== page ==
Oesophagostomum dentatum is one the most harmful roundworms in swine, more frequently in animals kept outdoors, particularly in piglets. Acute infections cause fever, loss of appetite and weight, colitis, aqueous or mucous diarrhea (green or dark). Chronic infections cause anemia and swellings (edema), in addition to diarrhea, which considerably weakens the animals.
Diagnosis is confirmed through detection of characteristic eggs in the feces.
Prevention and control of Oesophagostomum infections
Systematic and thorough removal of all manure and keeping the facilities dry reduces the risk of infection. Since development of eggs to infective L3-larvae takes about 1 week, removing all manure in shorter intervals can break the life cycle and reduce the infectivity of the environment. Other preventative measures are the same for all gastrointestinal roundworms and are explained in a specific article in this site (click here).
Livestock exposed to these worms often develop natural resistance progressively. Such resistant animals do not become sick if infected, but continue shedding eggs that infect their environment.
Numerous broad spectrum anthelmintics are effective against adult worms and larvae, e.g. several benzimidazoles (albendazole, febantel, fenbendazole, flubendazole, mebendazole, oxfendazole, etc.), levamisole, as well as several macrocyclic lactones (e.g. abamectin, doramectin, eprinomectin, ivermectin, moxidectin).
A few other narrow-spectrum anthelmintics such as closantel, nitroxinil and tetrahydropyrimidines (e.g. morantel, pyrantel) are effective against adult worms but may not control larvae and other roundworm species that often infect livestock simultaneously with Oesophagostomum worms.
Depending on the country most of these anthelmintics are available for oral administration as drenches, feed additives and/or tablets. Levamisole and most macrocyclic lactones are usually also available as injectables. A few active ingredients are also available for livestock as pour-ons and slow-release boluses.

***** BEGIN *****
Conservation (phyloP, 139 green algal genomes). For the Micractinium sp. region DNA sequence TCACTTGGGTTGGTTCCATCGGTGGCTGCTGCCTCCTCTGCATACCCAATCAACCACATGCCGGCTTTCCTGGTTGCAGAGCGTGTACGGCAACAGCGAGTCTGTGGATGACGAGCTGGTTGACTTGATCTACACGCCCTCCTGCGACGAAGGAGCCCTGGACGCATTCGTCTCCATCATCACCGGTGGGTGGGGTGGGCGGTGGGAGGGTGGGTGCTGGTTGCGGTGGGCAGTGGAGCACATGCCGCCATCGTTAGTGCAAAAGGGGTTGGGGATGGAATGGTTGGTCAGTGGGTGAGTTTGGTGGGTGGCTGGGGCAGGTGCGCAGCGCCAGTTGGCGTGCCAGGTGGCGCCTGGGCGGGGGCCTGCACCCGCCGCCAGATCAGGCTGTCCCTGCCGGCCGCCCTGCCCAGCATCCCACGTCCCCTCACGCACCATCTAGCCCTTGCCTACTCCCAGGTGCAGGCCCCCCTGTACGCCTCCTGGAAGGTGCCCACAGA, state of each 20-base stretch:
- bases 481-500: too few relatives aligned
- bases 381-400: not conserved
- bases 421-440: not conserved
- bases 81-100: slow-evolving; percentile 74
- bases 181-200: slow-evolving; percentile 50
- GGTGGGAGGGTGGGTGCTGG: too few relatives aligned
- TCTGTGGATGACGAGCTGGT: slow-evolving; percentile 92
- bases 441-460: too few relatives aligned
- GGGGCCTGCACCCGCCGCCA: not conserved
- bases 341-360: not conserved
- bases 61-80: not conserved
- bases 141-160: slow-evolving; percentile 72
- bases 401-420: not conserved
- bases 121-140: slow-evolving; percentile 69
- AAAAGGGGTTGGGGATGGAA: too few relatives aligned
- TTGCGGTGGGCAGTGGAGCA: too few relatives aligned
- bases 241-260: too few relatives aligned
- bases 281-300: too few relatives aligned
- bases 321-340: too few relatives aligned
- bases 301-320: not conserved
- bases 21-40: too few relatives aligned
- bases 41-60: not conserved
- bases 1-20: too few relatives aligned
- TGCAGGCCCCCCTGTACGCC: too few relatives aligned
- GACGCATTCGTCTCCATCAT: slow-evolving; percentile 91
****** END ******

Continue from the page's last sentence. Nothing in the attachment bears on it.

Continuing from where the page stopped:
In numerous countries monepantel, an anthelmintic of a new chemical class, is also available as a drench for use on sheep. It is effective against Oesophagostomum venulosum. It is not approved for cattle
Numerous commercial products contain mixtures of two or even more active ingredients of different chemical classes. This is done to increase the chance that at least one active ingredient is effective against Oesophagostomum and other gastrointestinal worms that have become resistant, or to delay resistance development by those worms that are still susceptible.
Excepting slow-release boluses, most wormers containing benzimidazoles (e.g. albendazole, febantel, fenbendazole, flubendazole, mebendazole, oxfendazole, etc.) levamisole, tetrahydropyrimidines (e.g. morantel, pyrantel) and other classic anthelmintics kill the worms shortly after treatment and are quickly metabolized and/or excreted within a few hours or days. This means that they have a short residual effect, or no residual effect at all. As a consequence, treated animals are cured from worms but do not remain protected against new infections. To ensure that they remain worm-free the animals have to be dewormed periodically, depending on the local epidemiological, ecological and climatic conditions.
An exception to this are macrocyclic lactones (e.g. abamectin, doramectin, eprinomectin, ivermectin, moxidectin) and closantel, that offer several weeks protection against re-infestation, depending on the delivery form and the specific parasite.
There are so far no true vaccines against Oesophagostomum worms, in spite of abundant research on this subject. To learn more about vaccines against parasites of livestock and pets click here.
Biological control of Oesophagostomum (i.e. using its natural enemies) is so far not feasible. Learn more about biological control of worms.
You may be interested in an article in this site on medicinal plants against external and internal parasites.
Resistance of Oesophagostomum worms to anthelmintics
There are reports on confirmed resistance of Oesophagostomum radiatum worms to most used anthelmintics (benzimidazoles ivermectin, levamisole, etc) in cattle and of Oesophagostomum columbianum in sheep. However, so far resistance of these worms seems to be less strong and widespread than resistance to other gastrointestinal roundworms (e.g. Haemonchus spp, Cooperia spp, Ostertagia spp, etc.).
There are also some reports on resistance of Oesophagostomum dentatum to benzimidazoles, levamisole,This means that if an anthelmintic fails to achieve the expected efficacy against Oesophagostomum worms, there is a significant risk that it is due to resistance to anthelmintics, particularly in sheep, goats and cattle. Nevertheless, it is well known that most cases of product failure are due to incorrect use of a product, or to the use of an unsuited product, not to resistance.
Ask your veterinary doctor! If available, follow more specific national or regional recommendations for Oesophagostomum control.